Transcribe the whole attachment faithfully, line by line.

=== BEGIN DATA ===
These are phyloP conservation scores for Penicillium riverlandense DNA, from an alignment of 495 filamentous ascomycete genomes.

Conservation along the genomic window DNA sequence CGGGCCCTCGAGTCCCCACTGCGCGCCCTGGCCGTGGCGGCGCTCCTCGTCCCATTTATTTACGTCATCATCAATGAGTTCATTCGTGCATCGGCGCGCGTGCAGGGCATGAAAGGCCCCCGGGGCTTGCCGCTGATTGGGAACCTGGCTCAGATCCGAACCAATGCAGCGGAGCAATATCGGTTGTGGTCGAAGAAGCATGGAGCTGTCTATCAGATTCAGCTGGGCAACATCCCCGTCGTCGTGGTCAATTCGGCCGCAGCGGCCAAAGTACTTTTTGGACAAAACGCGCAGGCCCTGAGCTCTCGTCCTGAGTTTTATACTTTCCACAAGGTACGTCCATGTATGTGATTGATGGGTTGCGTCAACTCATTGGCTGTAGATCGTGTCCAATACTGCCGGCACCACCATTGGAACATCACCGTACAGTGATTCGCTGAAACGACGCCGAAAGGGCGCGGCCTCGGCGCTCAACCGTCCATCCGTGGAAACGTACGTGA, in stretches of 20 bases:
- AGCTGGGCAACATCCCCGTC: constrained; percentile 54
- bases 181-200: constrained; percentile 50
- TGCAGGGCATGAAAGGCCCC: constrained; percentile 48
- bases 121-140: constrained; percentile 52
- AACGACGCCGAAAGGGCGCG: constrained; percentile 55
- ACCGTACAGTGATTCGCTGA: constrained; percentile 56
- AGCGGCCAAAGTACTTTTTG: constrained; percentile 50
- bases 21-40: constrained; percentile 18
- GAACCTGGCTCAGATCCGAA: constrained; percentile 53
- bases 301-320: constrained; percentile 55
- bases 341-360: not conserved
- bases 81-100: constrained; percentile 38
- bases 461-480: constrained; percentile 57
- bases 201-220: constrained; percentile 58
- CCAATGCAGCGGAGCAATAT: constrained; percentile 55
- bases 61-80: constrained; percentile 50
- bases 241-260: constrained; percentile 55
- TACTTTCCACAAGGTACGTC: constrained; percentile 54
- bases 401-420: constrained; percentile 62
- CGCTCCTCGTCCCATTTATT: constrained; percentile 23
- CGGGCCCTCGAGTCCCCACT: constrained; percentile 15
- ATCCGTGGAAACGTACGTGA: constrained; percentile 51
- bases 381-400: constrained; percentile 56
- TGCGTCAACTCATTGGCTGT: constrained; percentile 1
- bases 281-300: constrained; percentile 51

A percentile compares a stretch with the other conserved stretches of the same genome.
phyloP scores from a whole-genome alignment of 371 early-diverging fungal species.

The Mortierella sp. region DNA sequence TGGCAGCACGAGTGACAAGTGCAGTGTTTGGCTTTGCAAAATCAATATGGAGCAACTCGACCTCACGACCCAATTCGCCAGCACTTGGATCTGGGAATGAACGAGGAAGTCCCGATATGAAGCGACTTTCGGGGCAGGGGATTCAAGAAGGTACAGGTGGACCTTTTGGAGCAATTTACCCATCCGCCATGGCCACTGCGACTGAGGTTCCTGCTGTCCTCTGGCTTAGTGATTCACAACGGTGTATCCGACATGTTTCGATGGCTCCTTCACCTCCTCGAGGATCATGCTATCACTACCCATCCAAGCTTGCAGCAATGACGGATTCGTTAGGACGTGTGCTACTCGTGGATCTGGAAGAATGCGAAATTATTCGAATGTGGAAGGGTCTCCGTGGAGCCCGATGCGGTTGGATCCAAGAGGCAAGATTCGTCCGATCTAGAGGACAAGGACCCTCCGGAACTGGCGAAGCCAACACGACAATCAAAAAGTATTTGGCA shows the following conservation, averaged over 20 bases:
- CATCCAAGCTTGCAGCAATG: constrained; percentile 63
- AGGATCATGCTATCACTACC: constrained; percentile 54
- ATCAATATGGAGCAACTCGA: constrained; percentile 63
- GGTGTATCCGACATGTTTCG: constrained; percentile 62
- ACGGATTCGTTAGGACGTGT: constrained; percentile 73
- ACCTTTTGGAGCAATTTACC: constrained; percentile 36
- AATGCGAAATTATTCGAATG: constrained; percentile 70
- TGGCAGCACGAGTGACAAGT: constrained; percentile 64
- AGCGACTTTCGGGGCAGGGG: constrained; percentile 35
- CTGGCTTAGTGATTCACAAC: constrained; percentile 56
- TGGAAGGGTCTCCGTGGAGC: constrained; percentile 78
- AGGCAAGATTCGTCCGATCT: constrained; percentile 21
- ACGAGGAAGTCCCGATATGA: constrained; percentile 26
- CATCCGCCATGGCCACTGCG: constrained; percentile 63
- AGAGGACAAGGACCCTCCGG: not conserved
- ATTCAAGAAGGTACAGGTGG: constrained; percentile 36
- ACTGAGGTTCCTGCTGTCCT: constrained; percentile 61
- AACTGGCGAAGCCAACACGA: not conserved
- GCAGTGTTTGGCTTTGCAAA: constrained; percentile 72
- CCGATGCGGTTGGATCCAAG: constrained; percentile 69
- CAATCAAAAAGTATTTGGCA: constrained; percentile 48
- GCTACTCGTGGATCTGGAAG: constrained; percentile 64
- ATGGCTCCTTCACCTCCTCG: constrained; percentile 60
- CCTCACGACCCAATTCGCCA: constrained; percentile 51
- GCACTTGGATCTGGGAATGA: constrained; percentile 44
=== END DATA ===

These are phyloP conservation scores for Penicillium riverlandense DNA, from an alignment of 495 filamentous ascomycete genomes.

Conservation along the genomic window DNA sequence CGGGCCCTCGAGTCCCCACTGCGCGCCCTGGCCGTGGCGGCGCTCCTCGTCCCATTTATTTACGTCATCATCAATGAGTTCATTCGTGCATCGGCGCGCGTGCAGGGCATGAAAGGCCCCCGGGGCTTGCCGCTGATTGGGAACCTGGCTCAGATCCGAACCAATGCAGCGGAGCAATATCGGTTGTGGTCGAAGAAGCATGGAGCTGTCTATCAGATTCAGCTGGGCAACATCCCCGTCGTCGTGGTCAATTCGGCCGCAGCGGCCAAAGTACTTTTTGGACAAAACGCGCAGGCCCTGAGCTCTCGTCCTGAGTTTTATACTTTCCACAAGGTACGTCCATGTATGTGATTGATGGGTTGCGTCAACTCATTGGCTGTAGATCGTGTCCAATACTGCCGGCACCACCATTGGAACATCACCGTACAGTGATTCGCTGAAACGACGCCGAAAGGGCGCGGCCTCGGCGCTCAACCGTCCATCCGTGGAAACGTACGTGA, in stretches of 20 bases:
- AGCTGGGCAACATCCCCGTC: constrained; percentile 54
- bases 181-200: constrained; percentile 50
- TGCAGGGCATGAAAGGCCCC: constrained; percentile 48
- bases 121-140: constrained; percentile 52
- AACGACGCCGAAAGGGCGCG: constrained; percentile 55
- ACCGTACAGTGATTCGCTGA: constrained; percentile 56
- AGCGGCCAAAGTACTTTTTG: constrained; percentile 50
- bases 21-40: constrained; percentile 18
- GAACCTGGCTCAGATCCGAA: constrained; percentile 53
- bases 301-320: constrained; percentile 55
- bases 341-360: not conserved
- bases 81-100: constrained; percentile 38
- bases 461-480: constrained; percentile 57
- bases 201-220: constrained; percentile 58
- CCAATGCAGCGGAGCAATAT: constrained; percentile 55
- bases 61-80: constrained; percentile 50
- bases 241-260: constrained; percentile 55
- TACTTTCCACAAGGTACGTC: constrained; percentile 54
- bases 401-420: constrained; percentile 62
- CGCTCCTCGTCCCATTTATT: constrained; percentile 23
- CGGGCCCTCGAGTCCCCACT: constrained; percentile 15
- ATCCGTGGAAACGTACGTGA: constrained; percentile 51
- bases 381-400: constrained; percentile 56
- TGCGTCAACTCATTGGCTGT: constrained; percentile 1
- bases 281-300: constrained; percentile 51

A percentile compares a stretch with the other conserved stretches of the same genome.
phyloP scores from a whole-genome alignment of 371 early-diverging fungal species.

The Mortierella sp. region DNA sequence TGGCAGCACGAGTGACAAGTGCAGTGTTTGGCTTTGCAAAATCAATATGGAGCAACTCGACCTCACGACCCAATTCGCCAGCACTTGGATCTGGGAATGAACGAGGAAGTCCCGATATGAAGCGACTTTCGGGGCAGGGGATTCAAGAAGGTACAGGTGGACCTTTTGGAGCAATTTACCCATCCGCCATGGCCACTGCGACTGAGGTTCCTGCTGTCCTCTGGCTTAGTGATTCACAACGGTGTATCCGACATGTTTCGATGGCTCCTTCACCTCCTCGAGGATCATGCTATCACTACCCATCCAAGCTTGCAGCAATGACGGATTCGTTAGGACGTGTGCTACTCGTGGATCTGGAAGAATGCGAAATTATTCGAATGTGGAAGGGTCTCCGTGGAGCCCGATGCGGTTGGATCCAAGAGGCAAGATTCGTCCGATCTAGAGGACAAGGACCCTCCGGAACTGGCGAAGCCAACACGACAATCAAAAAGTATTTGGCA shows the following conservation, averaged over 20 bases:
- CATCCAAGCTTGCAGCAATG: constrained; percentile 63
- AGGATCATGCTATCACTACC: constrained; percentile 54
- ATCAATATGGAGCAACTCGA: constrained; percentile 63
- GGTGTATCCGACATGTTTCG: constrained; percentile 62
- ACGGATTCGTTAGGACGTGT: constrained; percentile 73
- ACCTTTTGGAGCAATTTACC: constrained; percentile 36
- AATGCGAAATTATTCGAATG: constrained; percentile 70
- TGGCAGCACGAGTGACAAGT: constrained; percentile 64
- AGCGACTTTCGGGGCAGGGG: constrained; percentile 35
- CTGGCTTAGTGATTCACAAC: constrained; percentile 56
- TGGAAGGGTCTCCGTGGAGC: constrained; percentile 78
- AGGCAAGATTCGTCCGATCT: constrained; percentile 21
- ACGAGGAAGTCCCGATATGA: constrained; percentile 26
- CATCCGCCATGGCCACTGCG: constrained; percentile 63
- AGAGGACAAGGACCCTCCGG: not conserved
- ATTCAAGAAGGTACAGGTGG: constrained; percentile 36
- ACTGAGGTTCCTGCTGTCCT: constrained; percentile 61
- AACTGGCGAAGCCAACACGA: not conserved
- GCAGTGTTTGGCTTTGCAAA: constrained; percentile 72
- CCGATGCGGTTGGATCCAAG: constrained; percentile 69
- CAATCAAAAAGTATTTGGCA: constrained; percentile 48
- GCTACTCGTGGATCTGGAAG: constrained; percentile 64
- ATGGCTCCTTCACCTCCTCG: constrained; percentile 60
- CCTCACGACCCAATTCGCCA: constrained; percentile 51
- GCACTTGGATCTGGGAATGA: constrained; percentile 44